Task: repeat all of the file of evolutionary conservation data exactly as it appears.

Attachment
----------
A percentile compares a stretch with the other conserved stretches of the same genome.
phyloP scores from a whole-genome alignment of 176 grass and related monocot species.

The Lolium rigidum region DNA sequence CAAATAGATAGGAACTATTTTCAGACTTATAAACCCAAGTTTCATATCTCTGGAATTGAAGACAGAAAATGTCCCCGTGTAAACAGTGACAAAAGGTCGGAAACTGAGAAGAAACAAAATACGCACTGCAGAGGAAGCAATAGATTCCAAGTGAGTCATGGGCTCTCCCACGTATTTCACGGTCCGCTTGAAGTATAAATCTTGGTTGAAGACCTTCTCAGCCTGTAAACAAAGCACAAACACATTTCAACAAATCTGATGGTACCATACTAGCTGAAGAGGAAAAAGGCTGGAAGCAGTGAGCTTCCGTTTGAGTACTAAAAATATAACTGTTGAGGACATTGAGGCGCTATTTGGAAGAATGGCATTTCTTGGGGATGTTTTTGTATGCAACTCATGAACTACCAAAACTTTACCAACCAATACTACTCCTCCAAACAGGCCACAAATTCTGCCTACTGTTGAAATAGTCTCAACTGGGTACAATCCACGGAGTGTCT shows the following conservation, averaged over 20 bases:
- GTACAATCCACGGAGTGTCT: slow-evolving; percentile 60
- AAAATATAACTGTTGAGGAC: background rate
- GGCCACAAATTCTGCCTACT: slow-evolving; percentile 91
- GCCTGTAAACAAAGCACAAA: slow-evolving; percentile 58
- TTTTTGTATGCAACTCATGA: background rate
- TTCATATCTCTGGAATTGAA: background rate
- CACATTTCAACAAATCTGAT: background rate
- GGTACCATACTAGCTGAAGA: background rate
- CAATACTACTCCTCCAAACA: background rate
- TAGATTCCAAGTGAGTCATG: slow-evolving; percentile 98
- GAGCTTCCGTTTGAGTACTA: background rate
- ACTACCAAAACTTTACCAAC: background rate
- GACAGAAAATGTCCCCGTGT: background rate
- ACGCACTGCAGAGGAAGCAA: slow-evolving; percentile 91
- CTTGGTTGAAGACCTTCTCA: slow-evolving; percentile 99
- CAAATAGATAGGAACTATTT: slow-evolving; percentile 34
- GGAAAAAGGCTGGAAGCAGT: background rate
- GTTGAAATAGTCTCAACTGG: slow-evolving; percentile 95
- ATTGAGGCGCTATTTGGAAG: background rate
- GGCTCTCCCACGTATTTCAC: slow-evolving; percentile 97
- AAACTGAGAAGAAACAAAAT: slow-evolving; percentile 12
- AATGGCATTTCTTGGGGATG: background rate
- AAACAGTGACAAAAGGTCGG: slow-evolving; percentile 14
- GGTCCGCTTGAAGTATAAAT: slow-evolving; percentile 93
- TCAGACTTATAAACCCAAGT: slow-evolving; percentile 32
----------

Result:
A percentile compares a stretch with the other conserved stretches of the same genome.
phyloP scores from a whole-genome alignment of 176 grass and related monocot species.

The Lolium rigidum region DNA sequence CAAATAGATAGGAACTATTTTCAGACTTATAAACCCAAGTTTCATATCTCTGGAATTGAAGACAGAAAATGTCCCCGTGTAAACAGTGACAAAAGGTCGGAAACTGAGAAGAAACAAAATACGCACTGCAGAGGAAGCAATAGATTCCAAGTGAGTCATGGGCTCTCCCACGTATTTCACGGTCCGCTTGAAGTATAAATCTTGGTTGAAGACCTTCTCAGCCTGTAAACAAAGCACAAACACATTTCAACAAATCTGATGGTACCATACTAGCTGAAGAGGAAAAAGGCTGGAAGCAGTGAGCTTCCGTTTGAGTACTAAAAATATAACTGTTGAGGACATTGAGGCGCTATTTGGAAGAATGGCATTTCTTGGGGATGTTTTTGTATGCAACTCATGAACTACCAAAACTTTACCAACCAATACTACTCCTCCAAACAGGCCACAAATTCTGCCTACTGTTGAAATAGTCTCAACTGGGTACAATCCACGGAGTGTCT shows the following conservation, averaged over 20 bases:
- GTACAATCCACGGAGTGTCT: slow-evolving; percentile 60
- AAAATATAACTGTTGAGGAC: background rate
- GGCCACAAATTCTGCCTACT: slow-evolving; percentile 91
- GCCTGTAAACAAAGCACAAA: slow-evolving; percentile 58
- TTTTTGTATGCAACTCATGA: background rate
- TTCATATCTCTGGAATTGAA: background rate
- CACATTTCAACAAATCTGAT: background rate
- GGTACCATACTAGCTGAAGA: background rate
- CAATACTACTCCTCCAAACA: background rate
- TAGATTCCAAGTGAGTCATG: slow-evolving; percentile 98
- GAGCTTCCGTTTGAGTACTA: background rate
- ACTACCAAAACTTTACCAAC: background rate
- GACAGAAAATGTCCCCGTGT: background rate
- ACGCACTGCAGAGGAAGCAA: slow-evolving; percentile 91
- CTTGGTTGAAGACCTTCTCA: slow-evolving; percentile 99
- CAAATAGATAGGAACTATTT: slow-evolving; percentile 34
- GGAAAAAGGCTGGAAGCAGT: background rate
- GTTGAAATAGTCTCAACTGG: slow-evolving; percentile 95
- ATTGAGGCGCTATTTGGAAG: background rate
- GGCTCTCCCACGTATTTCAC: slow-evolving; percentile 97
- AAACTGAGAAGAAACAAAAT: slow-evolving; percentile 12
- AATGGCATTTCTTGGGGATG: background rate
- AAACAGTGACAAAAGGTCGG: slow-evolving; percentile 14
- GGTCCGCTTGAAGTATAAAT: slow-evolving; percentile 93
- TCAGACTTATAAACCCAAGT: slow-evolving; percentile 32